So far, there has been no doubt cast on earlier scrolls.
The Dead Sea Scrolls were first discovered in the Qumran cave system in the Judaean Desert in 1946-47 and ever since then have held a huge amount of significance for people of many faiths. These scrolls were written in Hebrew, Aramaic, and Greek and are currently held in the collection of the Israel Museum in Jerusalem. However, another set of scroll fragments (discovered in 2002) were purchased for the Museum of the Bible in Washington, D.C., and have now turned out to be deliberate fakes.
The investigation of these artifacts was initiated by the museum itself, utilizing the knowledge of a team of experts. The scroll fragments were studied intensely to understand what they are made of and their age. They were examined under 3D microscope, as well as undergoing chemical testing.
The results of this study were unveiled at a recent conference and show that the scroll fragments are indeed forgeries.
By examining the structure of the material it was found that instead of being made from parchment, these pieces were made in the modern era from leather of ancient origin.
As deliberate fakes, the scrolls were created using modern ink, which then flowed readily into the cracks of the dry, ancient leather in a way uncharacteristic of writings that were actually created 2,000 years ago.
Furthermore, the study scrutinized the sheen on the fragments, a trait which is also found on the Israel Museum scroll pieces. Ancient parchment develops a sheen over time which is the result of the breakdown of collagen in the material. True ancient parchment is made from goat or sheep skin.
The fakes were found to derive their sheen from the application of a surface substance, most likely animal glue. According to Collette Loll, leader of the investigative team and founder of the company, Art Fraud Insights, 2,000-year-old parchment and leather are almost completely indistinguishable using only the naked eye. Loll told Artnet News, “Until you do a high magnification analysis, as well as a chemical and elemental analysis, you really can’t tell the difference.”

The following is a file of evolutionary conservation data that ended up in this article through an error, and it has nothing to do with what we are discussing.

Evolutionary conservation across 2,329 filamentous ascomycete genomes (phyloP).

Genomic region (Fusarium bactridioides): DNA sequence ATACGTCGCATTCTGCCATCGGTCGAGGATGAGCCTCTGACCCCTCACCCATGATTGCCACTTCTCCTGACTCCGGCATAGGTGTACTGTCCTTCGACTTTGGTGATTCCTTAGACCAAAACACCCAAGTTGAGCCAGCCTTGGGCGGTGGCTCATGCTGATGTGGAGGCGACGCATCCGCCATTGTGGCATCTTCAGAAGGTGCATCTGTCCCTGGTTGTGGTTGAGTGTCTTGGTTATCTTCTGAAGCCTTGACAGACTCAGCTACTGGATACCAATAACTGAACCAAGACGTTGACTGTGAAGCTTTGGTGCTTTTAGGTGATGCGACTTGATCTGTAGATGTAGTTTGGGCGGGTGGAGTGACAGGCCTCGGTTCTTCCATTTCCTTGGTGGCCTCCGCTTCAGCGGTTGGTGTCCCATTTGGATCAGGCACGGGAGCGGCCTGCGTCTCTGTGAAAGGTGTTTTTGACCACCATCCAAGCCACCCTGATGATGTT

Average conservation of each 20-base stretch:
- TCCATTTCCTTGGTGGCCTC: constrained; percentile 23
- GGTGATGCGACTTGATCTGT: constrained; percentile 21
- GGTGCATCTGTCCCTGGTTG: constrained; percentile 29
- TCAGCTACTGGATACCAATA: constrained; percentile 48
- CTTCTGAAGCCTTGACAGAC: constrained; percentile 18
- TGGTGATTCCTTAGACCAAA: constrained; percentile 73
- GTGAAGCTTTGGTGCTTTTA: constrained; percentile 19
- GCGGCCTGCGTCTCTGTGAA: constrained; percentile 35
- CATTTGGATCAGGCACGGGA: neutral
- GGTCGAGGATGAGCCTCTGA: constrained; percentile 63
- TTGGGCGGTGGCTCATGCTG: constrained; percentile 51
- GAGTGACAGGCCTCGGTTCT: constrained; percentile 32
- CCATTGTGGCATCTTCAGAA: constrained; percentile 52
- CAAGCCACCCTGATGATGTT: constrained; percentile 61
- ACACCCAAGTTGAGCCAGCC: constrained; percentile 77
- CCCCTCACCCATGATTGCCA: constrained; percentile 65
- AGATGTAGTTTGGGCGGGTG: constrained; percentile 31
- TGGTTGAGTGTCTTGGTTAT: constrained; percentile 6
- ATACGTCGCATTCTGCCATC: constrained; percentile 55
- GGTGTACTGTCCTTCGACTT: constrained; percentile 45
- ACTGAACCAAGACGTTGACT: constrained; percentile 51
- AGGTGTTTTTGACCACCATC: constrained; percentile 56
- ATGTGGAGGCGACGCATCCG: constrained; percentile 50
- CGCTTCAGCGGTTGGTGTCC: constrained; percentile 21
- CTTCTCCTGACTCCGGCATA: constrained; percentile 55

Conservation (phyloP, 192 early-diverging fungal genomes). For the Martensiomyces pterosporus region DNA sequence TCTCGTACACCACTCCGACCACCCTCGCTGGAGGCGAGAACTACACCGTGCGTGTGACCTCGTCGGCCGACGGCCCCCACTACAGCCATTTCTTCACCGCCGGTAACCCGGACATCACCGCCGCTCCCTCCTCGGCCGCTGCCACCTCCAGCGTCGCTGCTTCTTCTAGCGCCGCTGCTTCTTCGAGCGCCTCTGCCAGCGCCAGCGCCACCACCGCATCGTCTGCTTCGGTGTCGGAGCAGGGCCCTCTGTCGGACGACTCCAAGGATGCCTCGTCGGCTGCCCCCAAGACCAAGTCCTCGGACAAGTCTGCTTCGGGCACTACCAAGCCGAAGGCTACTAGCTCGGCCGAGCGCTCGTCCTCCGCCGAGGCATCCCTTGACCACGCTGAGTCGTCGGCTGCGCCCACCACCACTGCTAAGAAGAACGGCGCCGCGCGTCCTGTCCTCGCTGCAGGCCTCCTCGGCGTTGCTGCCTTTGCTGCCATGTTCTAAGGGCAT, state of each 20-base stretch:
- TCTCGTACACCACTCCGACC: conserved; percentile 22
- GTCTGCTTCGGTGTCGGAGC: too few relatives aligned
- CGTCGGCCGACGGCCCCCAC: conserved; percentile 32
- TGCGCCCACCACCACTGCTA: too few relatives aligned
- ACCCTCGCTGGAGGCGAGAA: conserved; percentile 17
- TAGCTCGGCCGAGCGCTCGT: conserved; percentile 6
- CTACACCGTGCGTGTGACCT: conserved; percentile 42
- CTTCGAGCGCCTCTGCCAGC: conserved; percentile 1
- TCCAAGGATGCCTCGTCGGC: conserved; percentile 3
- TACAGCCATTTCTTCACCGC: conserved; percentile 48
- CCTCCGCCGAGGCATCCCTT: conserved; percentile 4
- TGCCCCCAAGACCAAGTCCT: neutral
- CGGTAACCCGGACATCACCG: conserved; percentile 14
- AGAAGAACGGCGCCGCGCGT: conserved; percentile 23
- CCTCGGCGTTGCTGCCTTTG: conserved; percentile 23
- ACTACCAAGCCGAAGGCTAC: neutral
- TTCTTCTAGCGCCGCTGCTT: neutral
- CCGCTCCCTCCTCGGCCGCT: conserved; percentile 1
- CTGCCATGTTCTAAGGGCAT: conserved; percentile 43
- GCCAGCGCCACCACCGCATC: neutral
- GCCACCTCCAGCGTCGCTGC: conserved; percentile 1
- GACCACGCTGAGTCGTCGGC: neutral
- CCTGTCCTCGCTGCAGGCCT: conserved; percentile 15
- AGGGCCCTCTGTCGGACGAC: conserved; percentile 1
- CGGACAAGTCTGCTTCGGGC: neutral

The Museum of the Bible scrolls are part of a larger category known as the “post-2002” scrolls. Following the discovery of the original Dead Sea Scrolls by a Bedouin shepherd in the 1940s (and subsequent findings in 1956), the scrolls were sold to a Syrian Orthodox antiquities dealer named Khalil Iskander Shahin (Kando for short).
When the “rediscovered” scrolls first came on the market in 2002 it was believed by many that these new artifacts -of which there were 70 or so- had been locked away in a storage facility in Switzerland owned by Kando’s family and that’s why they had gone undiscovered this whole time.
The post-2002 scrolls will be removed from the Museum of the Bible, but it brings into question other artifacts held by the museum. In 2018 the founder of the Museum of the Bible and owner of the Hobby Lobby chain of stores, Steve Green, was ordered to give up 4,000 ancient objects, including cuneiform tablets of Iraqi origin, after they were found to have been obtained illegally.
The museum also had trouble in 2019 when it was found that 13 ancient texts that had been purchased on their behalf had actually been stolen by a professor from Oxford.
Of the dozens of post-2002 dead sea scroll fragments, the Museum of the Bible only held 16. Hopefully the limited number of antique dealers involved in this scheme will mean that the other forgeries can be identified as well. So far, there has not been any doubt cast on the scrolls found in the 1940s.